Arista film again

Discussion in 'Photography Equipment & Products' started by mysteryscribe, Jan 8, 2007.

  1. mysteryscribe

    mysteryscribe TPF Noob!

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    Okay over the years I have shot a truck load of arista film. And bought a boat load of color film all over the place.

    So now I'm wondering has anyone shot the arista color films, If so how is the arista 200. I might be interested in shooting some higher volume stuff than just my grandson's birthday party.

    So if you know about the color let me know. By the way the black and white cut film and the roll 120 is first rate, no matter what the "experts" tell you. I have some 400 Im not sure isn't rated a little fast but who knows.
     
  2. ksmattfish

    ksmattfish Now 100% DC - not as cool as I once was, but still

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    What country is it from? That's how you can tell what brand it is. For many years the Arista BW was made in England. There's only one film manufacturer in England. Alas, there is no more Arista BW that's made in England.
     
  3. nealjpage

    nealjpage multi format master in a film geek package

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    Compared to what? Granted, I'm no expert, so I haven't used a whole lot of films and have had good luck with good old Tri-X 400. Agfa gave me some really good contrast, but I hated working with it for processing. The film itself seemed a bit flimsy and difficult to get onto my reels.

    What ASA have you been working with? Just the 400 or others as well? I'm gonna try some SLOW Efkes here pretty soon: the 25, and the 50 as well as both the 100 and the 400. I can't wait :D
     
  4. mysteryscribe

    mysteryscribe TPF Noob!

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    One point I should have made... i don't compare films. It either does what I want or it doesn't. The arista does everything I asked it to do. I shoot the 100 and the 400 in 120. The one hundred in the cut.

    The 120 is much thinner than the cut but it's supposed to be. I am basing my opinion solely on the probably faulty memories of years ago.

    The arista is a good medium contrast... develops in most any temperature and develops quickly in the developer I mix like a mad chemist. I develop it in a mix of equal parts d76 and dektol then cut it with water 1/4. I develop it for 4.5 minutes.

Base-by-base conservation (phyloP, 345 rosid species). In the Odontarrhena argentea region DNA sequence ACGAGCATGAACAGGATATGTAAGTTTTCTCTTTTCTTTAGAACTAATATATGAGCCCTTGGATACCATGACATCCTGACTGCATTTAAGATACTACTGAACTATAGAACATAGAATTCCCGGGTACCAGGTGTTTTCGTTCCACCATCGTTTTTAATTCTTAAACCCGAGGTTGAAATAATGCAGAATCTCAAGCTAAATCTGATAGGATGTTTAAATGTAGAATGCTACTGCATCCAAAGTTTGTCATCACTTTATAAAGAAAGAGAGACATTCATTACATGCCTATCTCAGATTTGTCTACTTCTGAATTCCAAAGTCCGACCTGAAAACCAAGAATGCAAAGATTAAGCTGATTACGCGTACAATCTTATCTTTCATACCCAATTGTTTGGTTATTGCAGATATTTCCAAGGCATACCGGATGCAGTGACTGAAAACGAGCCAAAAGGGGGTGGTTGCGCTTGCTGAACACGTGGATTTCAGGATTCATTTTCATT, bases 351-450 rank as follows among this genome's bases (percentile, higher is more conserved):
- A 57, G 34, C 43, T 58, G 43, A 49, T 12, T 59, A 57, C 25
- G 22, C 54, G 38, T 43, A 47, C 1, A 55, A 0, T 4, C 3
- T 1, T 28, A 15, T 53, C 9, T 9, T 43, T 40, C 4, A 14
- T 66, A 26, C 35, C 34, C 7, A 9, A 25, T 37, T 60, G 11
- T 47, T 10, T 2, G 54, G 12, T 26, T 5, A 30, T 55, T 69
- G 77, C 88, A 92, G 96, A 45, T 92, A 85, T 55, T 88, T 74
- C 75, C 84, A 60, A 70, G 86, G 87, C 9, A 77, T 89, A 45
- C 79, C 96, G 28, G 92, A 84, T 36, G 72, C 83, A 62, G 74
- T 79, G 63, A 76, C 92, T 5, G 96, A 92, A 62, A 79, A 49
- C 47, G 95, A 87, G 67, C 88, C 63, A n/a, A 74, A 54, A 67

I did that because it should be 14 minutes in d76 1.1 and I don't like standing at the sink turning a drum that long. I haven't really had a grain problem but then I like grain. So I wouldn't have a problem with it. If you don't have grain you might as well shoot digital.

    The black and white is now made in Hungary...I have no idea where the color is made. The only thing that would disqualify the color film for me is if it tore easily, or if it was so soft as to scratch the emulsion after lab processing. I can deal with funky color.

    By the by, I gave up on reels for developing. I bought some plastic film aprons from freestyle. If you have a tank that is for a free standing reel. not the yankee but the stainless or the one of the others you can use the aprons. They are I think the original way roll film was developed if it wasn't just dip and dunk. My film tanks vary from peanut butter jars to spice jars. The light baffles for the tops are easy to make in spite of what I thought.
     
  5. ksmattfish

    ksmattfish Now 100% DC - not as cool as I once was, but still

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    It is Forte brand film.
     
  6. mysteryscribe

    mysteryscribe TPF Noob!

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    ah but i don't know where the color is from. I guess it really doesn't much matter as long as it doesn't break inside the camera. I was just curious.
     

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